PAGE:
Last time we spoke about building my K24 on a budget, we were all out and about without a care in the world. I dropped my engine off to Inline Pro in March before Covid-19 took over our lives. As you might expect, Covid also hit the performance aftermarket industry pretty hard. A lot of my peers lost sponsorship contracts, people I know in the industry have lost their jobs, deadlines on builds and other projects have been forced to be extended, and basically our lives will never be 100% the same. Which brings us full circle to my new InlinePro-built K24A2.
Most of these photos are from back in March. InlinePro is in Virginia and my buddy from Chicago was taking a trip near there to pick up, you guessed it, an S2000. He wanted me to drive down there with him as a second driver and I agreed, since I could drop off my engine in person and enjoy a road trip at the same time. I expected InlinePro to be a huge race shop since they produce some the most powerful and reliable Honda engine builds in the business, but instead I was greeted with a feeling of a mom and pop type of business.
There were only three people out of the five total employees working that day. In fact, everyone is so busy I couldn’t even sit down with John, the owner, to talk about InlinePro, instead I followed him around the establishment like a lost puppy while he tackled a bunch of different tasks.
John was extremely accommodating, though, since any questions I had he gladly answered. From technical stuff like rod ratios to the small things like timing chain wear. If you have a Honda, any type of Honda, check out Inline Pro. With that being said, lets get into the details of my K24A2 build.
I stated in the previous Budget K24 story that we’d be sleeving this engine. Well, you guys let me have it on social media, which I understood, because a $3,000 sleeve job isn’t in most of our budgets. So I decided not to do it, because I’m a man of the people! I know not all heroes wear caps, but no need to thank me. So let’s start from the cylinder head down.
This is stock K24A2 head that was disassembled, inspected, cleaned, hot tanked three times, soda blasted, measured and had the deck resurfaced, valves and seats were measured, (deep breath) a performance valve job was done, the valves were then cleaned and ground, fresh seals were installed, and Kelford Beehive valve springs and retainers were installed. Last but not least, Kelford Stage 1 cams are the icing on the cake. The cost of all of this was $2,445.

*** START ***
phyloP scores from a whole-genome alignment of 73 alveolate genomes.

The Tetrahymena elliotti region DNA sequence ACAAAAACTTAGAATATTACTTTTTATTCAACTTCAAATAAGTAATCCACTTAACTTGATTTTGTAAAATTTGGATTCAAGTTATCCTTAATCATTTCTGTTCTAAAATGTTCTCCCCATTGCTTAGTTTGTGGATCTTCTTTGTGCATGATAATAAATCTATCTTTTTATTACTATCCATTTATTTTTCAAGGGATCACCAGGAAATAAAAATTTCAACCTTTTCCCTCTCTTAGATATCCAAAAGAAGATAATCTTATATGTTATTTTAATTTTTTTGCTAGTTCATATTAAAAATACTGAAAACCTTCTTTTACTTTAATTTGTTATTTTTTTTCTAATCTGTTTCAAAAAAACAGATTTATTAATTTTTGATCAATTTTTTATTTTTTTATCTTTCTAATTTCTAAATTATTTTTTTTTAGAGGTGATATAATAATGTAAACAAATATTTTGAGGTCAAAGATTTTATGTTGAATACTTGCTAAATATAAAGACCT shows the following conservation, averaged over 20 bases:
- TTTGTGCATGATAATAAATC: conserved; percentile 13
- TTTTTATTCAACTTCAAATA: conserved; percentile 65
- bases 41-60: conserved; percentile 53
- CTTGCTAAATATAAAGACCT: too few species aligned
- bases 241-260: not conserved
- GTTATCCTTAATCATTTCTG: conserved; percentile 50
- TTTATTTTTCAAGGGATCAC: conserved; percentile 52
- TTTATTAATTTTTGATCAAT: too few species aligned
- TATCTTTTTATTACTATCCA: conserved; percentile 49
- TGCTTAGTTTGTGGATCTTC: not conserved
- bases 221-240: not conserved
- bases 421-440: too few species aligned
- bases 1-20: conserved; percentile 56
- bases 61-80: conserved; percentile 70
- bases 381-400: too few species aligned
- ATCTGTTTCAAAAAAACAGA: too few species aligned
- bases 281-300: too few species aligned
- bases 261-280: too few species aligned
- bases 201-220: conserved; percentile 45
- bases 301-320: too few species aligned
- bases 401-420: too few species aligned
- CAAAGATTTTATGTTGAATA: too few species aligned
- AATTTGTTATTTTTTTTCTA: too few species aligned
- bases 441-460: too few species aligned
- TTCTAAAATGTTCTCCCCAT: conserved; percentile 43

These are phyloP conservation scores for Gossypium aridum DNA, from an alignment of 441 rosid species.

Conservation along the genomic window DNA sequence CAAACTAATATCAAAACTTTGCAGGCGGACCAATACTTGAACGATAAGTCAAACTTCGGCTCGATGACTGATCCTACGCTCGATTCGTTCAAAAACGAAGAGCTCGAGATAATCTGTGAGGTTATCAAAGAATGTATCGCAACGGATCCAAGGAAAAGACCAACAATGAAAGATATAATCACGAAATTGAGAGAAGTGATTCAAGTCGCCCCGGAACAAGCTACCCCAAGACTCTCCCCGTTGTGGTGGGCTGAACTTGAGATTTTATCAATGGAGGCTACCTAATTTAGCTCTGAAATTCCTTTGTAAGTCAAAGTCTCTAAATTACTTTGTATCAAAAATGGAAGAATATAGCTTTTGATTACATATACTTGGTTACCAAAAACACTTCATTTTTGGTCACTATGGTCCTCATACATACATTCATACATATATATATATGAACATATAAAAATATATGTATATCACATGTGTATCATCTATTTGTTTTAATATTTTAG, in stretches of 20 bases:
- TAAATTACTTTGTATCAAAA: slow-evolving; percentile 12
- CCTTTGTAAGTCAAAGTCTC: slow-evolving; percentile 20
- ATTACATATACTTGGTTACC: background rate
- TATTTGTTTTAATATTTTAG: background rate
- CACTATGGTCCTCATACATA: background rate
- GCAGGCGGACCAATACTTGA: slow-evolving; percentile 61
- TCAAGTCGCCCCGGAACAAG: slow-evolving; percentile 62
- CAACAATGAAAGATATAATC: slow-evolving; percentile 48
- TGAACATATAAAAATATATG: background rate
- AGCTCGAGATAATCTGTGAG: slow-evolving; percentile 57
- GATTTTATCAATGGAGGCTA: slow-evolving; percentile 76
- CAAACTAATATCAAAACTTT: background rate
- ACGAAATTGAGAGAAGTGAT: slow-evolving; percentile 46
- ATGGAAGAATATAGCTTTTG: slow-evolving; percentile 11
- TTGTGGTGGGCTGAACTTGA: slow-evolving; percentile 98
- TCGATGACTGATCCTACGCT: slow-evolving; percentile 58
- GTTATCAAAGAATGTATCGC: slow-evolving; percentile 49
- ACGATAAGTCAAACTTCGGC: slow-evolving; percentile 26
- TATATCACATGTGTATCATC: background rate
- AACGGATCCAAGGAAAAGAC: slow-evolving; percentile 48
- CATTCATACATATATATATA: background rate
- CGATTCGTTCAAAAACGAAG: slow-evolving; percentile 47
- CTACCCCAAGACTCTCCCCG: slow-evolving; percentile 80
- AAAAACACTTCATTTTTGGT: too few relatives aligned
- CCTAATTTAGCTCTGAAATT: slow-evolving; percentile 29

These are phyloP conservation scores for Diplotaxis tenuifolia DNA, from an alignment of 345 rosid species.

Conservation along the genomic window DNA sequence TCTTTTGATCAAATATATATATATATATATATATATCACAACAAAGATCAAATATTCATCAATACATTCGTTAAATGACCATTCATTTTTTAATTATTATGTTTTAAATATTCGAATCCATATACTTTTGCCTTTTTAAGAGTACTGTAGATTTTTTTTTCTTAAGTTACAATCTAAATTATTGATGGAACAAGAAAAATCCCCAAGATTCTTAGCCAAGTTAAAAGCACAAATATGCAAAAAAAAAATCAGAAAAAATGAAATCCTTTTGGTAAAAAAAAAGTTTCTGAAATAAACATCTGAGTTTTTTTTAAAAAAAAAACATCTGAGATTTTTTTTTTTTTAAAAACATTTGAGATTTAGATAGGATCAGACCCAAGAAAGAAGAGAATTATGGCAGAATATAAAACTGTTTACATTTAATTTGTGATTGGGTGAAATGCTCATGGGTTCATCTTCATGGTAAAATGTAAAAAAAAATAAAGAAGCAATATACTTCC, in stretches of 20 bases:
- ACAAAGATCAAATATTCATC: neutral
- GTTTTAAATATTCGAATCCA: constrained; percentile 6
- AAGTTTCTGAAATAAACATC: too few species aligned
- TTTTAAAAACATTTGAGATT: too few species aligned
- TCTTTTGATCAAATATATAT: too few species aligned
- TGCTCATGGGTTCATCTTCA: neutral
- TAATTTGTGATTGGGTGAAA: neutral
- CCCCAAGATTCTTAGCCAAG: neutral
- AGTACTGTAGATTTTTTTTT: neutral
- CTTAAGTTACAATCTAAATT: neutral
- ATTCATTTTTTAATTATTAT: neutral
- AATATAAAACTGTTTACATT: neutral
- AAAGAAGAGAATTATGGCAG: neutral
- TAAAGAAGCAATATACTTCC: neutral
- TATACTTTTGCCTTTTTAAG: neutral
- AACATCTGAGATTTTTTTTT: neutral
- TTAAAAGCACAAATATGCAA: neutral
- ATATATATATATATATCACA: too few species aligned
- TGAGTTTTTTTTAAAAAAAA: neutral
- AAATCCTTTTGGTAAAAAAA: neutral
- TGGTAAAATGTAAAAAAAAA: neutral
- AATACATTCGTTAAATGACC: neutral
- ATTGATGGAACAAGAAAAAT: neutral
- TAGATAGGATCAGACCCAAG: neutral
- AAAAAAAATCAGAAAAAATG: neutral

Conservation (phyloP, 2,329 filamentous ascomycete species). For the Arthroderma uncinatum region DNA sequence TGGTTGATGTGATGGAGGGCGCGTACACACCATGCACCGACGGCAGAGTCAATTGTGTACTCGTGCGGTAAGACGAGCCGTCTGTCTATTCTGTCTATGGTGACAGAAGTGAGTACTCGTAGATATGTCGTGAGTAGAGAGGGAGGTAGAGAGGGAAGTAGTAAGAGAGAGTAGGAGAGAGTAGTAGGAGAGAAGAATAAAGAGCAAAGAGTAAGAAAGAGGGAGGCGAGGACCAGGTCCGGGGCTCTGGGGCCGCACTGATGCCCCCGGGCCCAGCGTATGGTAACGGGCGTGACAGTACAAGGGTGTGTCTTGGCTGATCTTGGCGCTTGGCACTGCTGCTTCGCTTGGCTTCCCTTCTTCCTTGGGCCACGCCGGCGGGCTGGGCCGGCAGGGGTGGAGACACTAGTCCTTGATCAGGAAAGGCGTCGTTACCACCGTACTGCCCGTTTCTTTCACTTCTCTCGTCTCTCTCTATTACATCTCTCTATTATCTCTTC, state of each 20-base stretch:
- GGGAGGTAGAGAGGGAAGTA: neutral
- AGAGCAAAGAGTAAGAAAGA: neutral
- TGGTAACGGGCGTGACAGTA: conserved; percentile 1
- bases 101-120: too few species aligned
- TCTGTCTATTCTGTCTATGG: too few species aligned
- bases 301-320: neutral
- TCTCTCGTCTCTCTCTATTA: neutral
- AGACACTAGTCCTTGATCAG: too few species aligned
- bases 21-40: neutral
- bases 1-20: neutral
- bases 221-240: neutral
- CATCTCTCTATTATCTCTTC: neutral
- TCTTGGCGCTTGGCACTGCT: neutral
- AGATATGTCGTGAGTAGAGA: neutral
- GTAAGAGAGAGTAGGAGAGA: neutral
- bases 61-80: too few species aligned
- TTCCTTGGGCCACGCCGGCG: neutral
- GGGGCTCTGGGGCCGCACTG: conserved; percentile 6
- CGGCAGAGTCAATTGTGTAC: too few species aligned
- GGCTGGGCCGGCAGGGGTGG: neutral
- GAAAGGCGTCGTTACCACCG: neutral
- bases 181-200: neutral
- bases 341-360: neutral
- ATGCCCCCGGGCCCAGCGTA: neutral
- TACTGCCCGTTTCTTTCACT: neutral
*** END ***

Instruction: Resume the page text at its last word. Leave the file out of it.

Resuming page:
As for the short block, it was disassembled, inspected, cleaned, hot tank three times, deck and bores measured, then it was bored, finish honed and stuffed with Wiseco 87.5 Pistons and block clearanced Boostline connecting rods along with all the important details like the rings being gapped for boost, ACL race bearing clearances being measured and set for boost, and the crank journals micro-polished. Total cost for this step was $2389.
The miscellaneous things such as gaskets, shop supplies, Inline PRO timing chain tensioner, new timing chain and shipping back to Illinois ran me another $568.
In the end, even on a tight budget, this engine build from one of the best Honda engine builders in the US cost me $5690. That may sound like a lot to some of you, but the truth is that a professional built engine requires a lot of time, effort, and expertise, but the end result is a very strong package that should handle the abuse I hope to put it through.
Quick note, the engine had to be hot tanked three times due to the corrosive nature of Chicago. Unfortunately, oxidation is still visually present. This engine is good for right around 600-whp but the limiting factor is the K24A2 OEM sleeves. Rumor has it that they are only good to 600 or so before bye bye pistons. I don’t plan on pushing it that far, but let’s be honest….If i need to drop another second, that boost pressure will be going up. Oh yeah, and I’ll talk about that Corvette next time…